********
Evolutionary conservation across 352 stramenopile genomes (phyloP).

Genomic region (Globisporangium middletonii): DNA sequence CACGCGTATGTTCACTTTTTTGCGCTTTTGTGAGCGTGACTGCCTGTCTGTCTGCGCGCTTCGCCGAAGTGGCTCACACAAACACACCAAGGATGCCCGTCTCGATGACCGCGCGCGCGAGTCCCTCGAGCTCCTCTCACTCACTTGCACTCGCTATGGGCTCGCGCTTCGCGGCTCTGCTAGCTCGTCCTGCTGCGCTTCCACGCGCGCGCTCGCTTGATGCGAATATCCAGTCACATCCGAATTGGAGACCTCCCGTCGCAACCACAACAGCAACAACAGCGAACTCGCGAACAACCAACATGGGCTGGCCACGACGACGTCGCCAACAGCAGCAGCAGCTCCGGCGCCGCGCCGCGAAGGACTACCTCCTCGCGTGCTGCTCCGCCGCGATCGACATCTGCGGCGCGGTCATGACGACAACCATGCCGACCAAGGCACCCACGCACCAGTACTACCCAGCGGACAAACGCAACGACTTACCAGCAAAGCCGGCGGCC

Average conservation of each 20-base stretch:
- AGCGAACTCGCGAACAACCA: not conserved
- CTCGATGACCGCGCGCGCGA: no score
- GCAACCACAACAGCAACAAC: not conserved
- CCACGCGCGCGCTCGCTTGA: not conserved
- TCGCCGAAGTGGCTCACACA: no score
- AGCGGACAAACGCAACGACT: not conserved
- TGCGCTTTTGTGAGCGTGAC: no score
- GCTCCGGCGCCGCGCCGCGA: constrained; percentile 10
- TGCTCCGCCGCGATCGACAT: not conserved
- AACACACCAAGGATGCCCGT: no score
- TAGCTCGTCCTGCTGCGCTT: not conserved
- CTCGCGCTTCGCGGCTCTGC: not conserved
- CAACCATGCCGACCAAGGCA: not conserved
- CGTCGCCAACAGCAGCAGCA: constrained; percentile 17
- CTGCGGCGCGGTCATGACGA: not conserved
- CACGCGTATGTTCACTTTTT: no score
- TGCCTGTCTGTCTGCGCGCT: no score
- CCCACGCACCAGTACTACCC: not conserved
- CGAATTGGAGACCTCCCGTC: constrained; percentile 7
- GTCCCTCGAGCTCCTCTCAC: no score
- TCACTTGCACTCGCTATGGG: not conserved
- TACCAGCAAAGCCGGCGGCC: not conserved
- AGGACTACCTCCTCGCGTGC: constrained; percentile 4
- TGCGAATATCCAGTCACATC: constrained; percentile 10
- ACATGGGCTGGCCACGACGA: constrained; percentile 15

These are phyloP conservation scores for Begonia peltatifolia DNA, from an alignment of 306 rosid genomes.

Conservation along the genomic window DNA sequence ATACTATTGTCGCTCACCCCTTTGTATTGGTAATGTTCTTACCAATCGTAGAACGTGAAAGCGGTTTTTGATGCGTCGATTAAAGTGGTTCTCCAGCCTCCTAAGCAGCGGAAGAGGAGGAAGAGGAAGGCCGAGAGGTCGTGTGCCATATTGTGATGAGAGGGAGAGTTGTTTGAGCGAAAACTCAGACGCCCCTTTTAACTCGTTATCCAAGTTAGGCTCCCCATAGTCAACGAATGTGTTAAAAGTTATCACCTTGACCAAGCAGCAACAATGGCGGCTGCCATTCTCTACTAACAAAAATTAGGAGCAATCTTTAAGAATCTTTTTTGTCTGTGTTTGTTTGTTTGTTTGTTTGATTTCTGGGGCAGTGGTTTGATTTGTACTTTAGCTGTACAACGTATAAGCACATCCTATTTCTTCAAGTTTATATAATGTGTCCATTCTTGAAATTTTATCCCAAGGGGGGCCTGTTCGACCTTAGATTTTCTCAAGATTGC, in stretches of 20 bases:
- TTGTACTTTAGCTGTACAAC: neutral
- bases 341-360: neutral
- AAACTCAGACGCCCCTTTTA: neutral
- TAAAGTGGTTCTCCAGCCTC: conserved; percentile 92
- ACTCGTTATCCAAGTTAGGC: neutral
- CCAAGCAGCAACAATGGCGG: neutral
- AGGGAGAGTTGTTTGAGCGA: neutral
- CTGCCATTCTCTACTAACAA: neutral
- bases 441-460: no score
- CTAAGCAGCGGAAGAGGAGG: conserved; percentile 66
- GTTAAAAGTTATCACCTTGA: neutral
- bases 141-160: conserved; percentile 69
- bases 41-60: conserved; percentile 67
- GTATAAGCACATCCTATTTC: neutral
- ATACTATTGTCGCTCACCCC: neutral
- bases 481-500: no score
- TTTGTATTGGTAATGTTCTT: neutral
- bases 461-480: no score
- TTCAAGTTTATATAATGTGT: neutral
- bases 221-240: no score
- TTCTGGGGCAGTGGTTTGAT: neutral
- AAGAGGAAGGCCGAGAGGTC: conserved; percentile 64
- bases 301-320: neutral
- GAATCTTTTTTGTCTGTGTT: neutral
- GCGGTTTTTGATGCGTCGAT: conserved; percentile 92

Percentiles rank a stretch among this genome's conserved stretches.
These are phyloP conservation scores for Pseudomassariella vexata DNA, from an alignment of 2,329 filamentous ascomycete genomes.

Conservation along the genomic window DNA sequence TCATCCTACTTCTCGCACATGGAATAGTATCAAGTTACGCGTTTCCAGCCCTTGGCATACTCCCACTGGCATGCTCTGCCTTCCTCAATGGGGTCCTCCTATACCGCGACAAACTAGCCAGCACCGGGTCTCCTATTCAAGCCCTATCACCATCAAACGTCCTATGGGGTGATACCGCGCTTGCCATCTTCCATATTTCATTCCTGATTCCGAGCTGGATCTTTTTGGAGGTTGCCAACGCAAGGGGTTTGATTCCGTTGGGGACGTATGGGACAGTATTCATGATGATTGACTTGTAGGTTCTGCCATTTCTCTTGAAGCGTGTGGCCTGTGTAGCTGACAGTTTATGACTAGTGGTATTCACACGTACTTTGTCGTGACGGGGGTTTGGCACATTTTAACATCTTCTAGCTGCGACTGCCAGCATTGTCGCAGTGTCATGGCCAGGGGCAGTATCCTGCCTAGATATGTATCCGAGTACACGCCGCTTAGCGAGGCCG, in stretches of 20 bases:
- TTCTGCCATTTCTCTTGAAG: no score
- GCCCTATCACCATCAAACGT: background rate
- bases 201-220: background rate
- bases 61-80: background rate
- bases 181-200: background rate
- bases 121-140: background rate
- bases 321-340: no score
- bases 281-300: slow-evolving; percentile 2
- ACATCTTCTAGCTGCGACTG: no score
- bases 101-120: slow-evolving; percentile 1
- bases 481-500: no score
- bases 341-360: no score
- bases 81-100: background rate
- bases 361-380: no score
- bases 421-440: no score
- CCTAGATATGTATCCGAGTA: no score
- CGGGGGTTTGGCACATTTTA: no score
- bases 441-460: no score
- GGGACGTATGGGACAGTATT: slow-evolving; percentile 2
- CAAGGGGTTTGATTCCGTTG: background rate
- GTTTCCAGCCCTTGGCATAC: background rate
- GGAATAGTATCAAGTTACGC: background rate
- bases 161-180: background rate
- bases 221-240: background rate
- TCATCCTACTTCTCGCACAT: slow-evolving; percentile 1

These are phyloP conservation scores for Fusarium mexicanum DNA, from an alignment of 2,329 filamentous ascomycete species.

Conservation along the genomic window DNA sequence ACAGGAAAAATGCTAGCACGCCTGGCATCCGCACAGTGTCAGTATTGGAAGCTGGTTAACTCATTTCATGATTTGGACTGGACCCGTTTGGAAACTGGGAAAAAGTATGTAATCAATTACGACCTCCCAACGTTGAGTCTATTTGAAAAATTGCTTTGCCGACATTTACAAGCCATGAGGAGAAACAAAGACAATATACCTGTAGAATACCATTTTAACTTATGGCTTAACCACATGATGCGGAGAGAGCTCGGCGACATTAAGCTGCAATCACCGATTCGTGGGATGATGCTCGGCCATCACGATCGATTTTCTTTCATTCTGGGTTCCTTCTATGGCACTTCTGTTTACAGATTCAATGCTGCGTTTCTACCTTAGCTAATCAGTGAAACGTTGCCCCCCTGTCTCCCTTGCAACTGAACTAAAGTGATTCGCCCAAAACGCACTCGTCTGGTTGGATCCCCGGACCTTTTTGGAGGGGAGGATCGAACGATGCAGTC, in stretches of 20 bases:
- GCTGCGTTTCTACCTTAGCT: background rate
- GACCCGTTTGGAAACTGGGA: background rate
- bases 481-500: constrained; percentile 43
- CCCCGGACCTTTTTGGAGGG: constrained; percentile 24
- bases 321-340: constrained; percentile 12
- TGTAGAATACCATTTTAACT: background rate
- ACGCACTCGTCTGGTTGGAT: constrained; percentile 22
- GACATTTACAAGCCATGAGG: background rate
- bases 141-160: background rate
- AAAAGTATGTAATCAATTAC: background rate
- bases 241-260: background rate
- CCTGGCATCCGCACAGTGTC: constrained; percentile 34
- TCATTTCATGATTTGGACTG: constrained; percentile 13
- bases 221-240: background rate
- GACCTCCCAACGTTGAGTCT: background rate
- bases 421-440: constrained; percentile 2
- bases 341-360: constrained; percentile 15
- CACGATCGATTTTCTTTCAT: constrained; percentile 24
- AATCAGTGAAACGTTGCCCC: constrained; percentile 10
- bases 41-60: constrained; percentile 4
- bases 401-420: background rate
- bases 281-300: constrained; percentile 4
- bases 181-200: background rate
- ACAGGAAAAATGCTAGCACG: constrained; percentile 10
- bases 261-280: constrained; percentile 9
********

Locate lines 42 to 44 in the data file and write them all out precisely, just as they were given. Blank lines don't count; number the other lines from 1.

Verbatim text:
- bases 141-160: conserved; percentile 69
- bases 41-60: conserved; percentile 67
- GTATAAGCACATCCTATTTC: neutral